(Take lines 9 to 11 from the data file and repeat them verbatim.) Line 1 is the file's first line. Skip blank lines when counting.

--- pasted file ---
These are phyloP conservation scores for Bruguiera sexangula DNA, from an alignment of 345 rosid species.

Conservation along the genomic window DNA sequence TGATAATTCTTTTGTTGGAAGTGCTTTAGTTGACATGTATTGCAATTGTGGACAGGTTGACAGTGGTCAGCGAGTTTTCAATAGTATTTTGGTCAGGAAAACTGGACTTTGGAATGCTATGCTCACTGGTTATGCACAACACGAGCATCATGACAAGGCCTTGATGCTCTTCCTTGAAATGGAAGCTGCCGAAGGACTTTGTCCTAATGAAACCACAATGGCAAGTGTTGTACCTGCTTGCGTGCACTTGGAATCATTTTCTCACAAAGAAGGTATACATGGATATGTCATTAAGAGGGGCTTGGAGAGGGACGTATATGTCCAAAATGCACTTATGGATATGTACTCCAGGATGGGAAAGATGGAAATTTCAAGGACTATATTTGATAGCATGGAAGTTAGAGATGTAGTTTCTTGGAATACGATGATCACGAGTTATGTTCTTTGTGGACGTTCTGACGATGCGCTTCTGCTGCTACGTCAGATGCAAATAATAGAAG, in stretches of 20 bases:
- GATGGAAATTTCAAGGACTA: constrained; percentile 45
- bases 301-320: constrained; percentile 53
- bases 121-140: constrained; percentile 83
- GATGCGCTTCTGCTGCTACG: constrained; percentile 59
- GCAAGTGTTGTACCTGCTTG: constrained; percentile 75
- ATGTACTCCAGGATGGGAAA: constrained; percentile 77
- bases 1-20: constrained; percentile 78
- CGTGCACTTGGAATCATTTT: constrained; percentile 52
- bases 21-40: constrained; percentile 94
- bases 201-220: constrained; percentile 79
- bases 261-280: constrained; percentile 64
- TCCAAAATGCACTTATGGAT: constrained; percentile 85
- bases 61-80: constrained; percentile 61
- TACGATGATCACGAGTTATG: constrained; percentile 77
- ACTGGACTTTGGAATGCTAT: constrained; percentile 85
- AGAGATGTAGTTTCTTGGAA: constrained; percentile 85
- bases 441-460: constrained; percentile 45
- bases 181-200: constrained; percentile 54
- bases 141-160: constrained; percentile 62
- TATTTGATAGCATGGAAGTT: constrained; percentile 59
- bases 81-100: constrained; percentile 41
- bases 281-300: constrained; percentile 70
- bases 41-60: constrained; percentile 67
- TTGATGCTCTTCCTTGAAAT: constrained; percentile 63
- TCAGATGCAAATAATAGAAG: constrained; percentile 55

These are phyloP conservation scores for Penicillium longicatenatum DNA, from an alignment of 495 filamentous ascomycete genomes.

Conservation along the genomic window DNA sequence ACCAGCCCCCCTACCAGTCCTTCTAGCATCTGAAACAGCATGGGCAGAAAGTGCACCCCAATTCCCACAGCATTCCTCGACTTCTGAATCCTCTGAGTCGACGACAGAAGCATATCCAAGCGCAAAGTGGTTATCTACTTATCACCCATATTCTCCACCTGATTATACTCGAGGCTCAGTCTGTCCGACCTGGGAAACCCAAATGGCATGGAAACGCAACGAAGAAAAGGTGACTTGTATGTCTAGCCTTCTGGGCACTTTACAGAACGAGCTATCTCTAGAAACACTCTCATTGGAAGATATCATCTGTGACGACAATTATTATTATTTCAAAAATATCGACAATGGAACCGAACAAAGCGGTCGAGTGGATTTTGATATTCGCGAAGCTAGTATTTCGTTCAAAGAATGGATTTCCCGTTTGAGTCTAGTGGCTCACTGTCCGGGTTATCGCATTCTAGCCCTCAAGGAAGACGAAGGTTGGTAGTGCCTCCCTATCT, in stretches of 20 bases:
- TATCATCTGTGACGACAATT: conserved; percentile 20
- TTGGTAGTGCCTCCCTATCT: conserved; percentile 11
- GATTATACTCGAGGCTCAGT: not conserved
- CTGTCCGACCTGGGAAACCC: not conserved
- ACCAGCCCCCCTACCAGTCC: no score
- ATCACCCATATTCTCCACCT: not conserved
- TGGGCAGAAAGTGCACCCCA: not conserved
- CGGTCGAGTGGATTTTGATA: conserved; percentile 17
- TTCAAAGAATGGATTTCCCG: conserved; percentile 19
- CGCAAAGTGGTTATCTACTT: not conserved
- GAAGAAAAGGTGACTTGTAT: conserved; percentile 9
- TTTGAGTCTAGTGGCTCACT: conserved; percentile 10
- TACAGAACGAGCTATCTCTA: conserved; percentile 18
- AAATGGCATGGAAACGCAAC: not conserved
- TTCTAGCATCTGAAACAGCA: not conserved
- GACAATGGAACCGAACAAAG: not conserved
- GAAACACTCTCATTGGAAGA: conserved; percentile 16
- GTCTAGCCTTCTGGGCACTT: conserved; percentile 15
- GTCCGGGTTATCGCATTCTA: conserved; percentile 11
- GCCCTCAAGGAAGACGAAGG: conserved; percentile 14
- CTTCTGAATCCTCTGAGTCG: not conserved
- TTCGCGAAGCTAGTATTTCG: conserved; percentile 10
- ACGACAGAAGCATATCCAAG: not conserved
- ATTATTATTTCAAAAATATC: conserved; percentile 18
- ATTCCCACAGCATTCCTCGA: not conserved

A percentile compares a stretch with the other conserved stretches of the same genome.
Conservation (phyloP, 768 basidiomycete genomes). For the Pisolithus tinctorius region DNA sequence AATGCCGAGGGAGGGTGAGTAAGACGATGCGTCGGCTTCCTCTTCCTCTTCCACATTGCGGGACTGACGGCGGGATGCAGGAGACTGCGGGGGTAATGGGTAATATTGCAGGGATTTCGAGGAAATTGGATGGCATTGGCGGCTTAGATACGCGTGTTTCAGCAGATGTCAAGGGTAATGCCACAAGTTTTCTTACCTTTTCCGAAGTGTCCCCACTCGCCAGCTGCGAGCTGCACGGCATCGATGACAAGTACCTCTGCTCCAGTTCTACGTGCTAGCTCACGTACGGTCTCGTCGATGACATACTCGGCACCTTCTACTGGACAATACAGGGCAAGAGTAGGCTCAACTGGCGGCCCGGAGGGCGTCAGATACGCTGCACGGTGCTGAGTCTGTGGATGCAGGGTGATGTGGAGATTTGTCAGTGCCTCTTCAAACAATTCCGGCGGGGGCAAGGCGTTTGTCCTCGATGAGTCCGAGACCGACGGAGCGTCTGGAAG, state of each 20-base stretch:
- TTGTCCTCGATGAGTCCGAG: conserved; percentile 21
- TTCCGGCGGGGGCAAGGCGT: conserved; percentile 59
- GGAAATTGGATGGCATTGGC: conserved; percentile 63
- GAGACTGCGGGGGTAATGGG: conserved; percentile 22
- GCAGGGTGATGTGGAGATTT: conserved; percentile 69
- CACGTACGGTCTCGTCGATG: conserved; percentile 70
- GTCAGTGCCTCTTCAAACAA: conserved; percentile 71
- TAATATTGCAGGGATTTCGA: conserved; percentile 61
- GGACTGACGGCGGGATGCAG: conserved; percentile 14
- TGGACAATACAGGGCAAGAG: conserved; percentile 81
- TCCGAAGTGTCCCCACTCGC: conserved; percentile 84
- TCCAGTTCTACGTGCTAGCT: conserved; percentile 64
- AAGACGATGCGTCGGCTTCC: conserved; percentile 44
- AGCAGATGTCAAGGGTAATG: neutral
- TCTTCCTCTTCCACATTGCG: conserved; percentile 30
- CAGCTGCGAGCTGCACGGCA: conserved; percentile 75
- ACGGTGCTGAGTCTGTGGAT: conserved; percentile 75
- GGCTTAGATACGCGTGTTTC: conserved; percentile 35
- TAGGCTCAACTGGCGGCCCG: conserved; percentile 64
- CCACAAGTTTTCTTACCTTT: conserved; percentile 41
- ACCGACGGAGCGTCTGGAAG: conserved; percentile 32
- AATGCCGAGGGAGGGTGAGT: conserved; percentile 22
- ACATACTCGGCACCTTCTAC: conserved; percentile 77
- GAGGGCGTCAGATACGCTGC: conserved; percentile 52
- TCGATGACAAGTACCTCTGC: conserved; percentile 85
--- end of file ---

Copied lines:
- bases 1-20: constrained; percentile 78
- CGTGCACTTGGAATCATTTT: constrained; percentile 52
- bases 21-40: constrained; percentile 94